• In spring 2014, we convened a meeting with UK and Irish nature conservation organisations to develop and agree on a conservation programme for the UK and Ireland. Attendees included BirdWatch Ireland, SNH, Natural England, Natural Resources Wales, Northern Ireland Environment Agency and JNCC.
  • In parallel to work at home, the RSPB coordinated an international conservation plan. Developed under the African-Eurasian Waterbird Agreement (AEWA), it provides a framework for conservation action across the curlew's range - including northern Europe and Russia as well as important non-breeding countries in Africa and the Middle East. The plan was published in November 2015.
  • The Trial Management Project is a key part of the Curlew Recovery Programme. A total of six sites have been identified across Scotland, England, Wales and Northern Ireland where we will test the habitat management and predator control interventions required to inform the development of 'curlew-friendly' land management options. In addition to monitoring how curlew respond to the changes we make on these trial sites, we will monitor how curlew are doing on linked 'control' sites which do not have the enhanced management. Baseline monitoring at the sites was undertaken during the breeding season in 2015.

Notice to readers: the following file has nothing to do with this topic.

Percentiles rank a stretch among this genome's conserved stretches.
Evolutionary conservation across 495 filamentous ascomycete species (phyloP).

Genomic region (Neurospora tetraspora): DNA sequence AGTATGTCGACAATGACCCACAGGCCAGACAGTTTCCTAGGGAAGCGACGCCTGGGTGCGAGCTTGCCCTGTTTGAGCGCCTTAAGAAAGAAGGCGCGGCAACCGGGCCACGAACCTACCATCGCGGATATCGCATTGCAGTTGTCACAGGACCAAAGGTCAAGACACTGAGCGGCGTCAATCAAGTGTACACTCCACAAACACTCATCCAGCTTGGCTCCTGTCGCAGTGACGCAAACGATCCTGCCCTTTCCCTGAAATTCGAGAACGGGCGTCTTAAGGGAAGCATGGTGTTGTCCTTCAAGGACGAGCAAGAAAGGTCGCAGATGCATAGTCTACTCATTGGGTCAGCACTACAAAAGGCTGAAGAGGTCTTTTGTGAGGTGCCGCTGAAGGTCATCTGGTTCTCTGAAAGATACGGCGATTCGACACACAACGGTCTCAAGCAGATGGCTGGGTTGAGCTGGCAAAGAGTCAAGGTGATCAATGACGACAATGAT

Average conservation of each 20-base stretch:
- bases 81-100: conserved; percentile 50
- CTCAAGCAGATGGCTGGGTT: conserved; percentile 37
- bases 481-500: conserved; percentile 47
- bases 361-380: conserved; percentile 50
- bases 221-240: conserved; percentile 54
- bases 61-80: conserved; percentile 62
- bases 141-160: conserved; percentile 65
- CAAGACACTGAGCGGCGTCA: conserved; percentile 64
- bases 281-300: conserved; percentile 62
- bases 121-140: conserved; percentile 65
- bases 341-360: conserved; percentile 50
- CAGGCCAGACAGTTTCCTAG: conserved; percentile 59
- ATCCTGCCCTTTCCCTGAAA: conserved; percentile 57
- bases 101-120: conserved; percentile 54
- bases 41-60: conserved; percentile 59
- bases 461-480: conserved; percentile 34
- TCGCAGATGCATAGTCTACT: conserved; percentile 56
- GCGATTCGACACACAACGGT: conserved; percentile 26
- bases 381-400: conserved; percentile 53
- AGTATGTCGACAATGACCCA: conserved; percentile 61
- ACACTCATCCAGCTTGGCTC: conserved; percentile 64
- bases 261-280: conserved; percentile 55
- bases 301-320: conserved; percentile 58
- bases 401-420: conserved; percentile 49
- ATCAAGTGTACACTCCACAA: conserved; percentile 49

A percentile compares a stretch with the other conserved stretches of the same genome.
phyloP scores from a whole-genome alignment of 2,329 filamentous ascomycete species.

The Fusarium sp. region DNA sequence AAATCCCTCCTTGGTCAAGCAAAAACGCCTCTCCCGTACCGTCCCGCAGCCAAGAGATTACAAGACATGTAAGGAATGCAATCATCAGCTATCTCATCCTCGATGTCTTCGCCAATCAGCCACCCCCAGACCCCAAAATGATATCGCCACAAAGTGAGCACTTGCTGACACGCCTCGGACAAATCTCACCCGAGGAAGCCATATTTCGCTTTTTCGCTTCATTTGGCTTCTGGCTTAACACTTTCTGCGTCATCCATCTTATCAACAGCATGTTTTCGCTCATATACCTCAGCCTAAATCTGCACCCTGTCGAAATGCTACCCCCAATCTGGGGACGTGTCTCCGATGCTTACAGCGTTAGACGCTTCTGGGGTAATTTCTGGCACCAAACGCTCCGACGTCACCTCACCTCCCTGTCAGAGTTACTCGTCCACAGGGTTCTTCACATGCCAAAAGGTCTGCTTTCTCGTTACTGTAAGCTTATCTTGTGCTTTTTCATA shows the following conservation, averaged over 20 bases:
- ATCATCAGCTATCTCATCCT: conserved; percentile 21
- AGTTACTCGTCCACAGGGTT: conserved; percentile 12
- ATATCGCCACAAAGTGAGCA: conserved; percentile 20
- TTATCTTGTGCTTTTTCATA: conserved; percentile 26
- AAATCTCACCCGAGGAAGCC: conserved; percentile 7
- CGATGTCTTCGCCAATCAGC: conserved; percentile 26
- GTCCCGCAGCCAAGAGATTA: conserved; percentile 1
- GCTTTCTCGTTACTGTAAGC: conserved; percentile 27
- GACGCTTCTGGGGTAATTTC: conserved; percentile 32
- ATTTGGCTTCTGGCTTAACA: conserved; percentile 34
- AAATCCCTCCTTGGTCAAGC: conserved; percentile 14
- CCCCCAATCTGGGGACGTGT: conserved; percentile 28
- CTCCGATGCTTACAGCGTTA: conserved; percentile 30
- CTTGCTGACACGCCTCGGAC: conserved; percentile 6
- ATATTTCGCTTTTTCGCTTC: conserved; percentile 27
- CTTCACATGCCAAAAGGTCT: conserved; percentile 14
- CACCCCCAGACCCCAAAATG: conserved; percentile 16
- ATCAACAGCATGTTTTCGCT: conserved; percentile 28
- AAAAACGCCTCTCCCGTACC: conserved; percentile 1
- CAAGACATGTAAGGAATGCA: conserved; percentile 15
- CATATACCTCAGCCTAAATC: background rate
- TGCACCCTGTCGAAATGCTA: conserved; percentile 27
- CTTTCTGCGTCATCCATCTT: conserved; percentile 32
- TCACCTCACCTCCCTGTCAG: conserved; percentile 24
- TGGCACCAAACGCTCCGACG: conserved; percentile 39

• In spring 2016, an Ireland and UK curlew action group was established to shape, drive and integrate a co-ordinated conservation programme of work with the aim of improving the conservation status of the curlew. Participants include BirdWatch Ireland, BTO, SNH, Natural England, Natural Resources Wales, Department of Agriculture, Environment and Rural Affairs Northern Ireland and JNCC.


Planned Work

  • The Trial Management Project will continue to deliver habitat management and predator control across the six sites. The curlew response will be monitored annually.
  • The recovery programme will develop best practice management advice to support advisors and nature reserve managers. This includes hosting a series of open days on each of the trial management sites. These will showcase our aims for the programme.



The project has just started, so results will be available further into the project.


The programme will trial and develop a package of measures to improve the breeding performance of curlew and will cost in excess of one million pounds over five years with costs covered by RSPB core funds, donations and grants.


Coast on a stormy day

Sarah Sanders

Curlew Recovery Programme Manager, RSPB
Tagged with: Country: Scotland Country: UK Habitat: Upland Habitat: Wetland Species: Curlew Project status: Project types: Species protection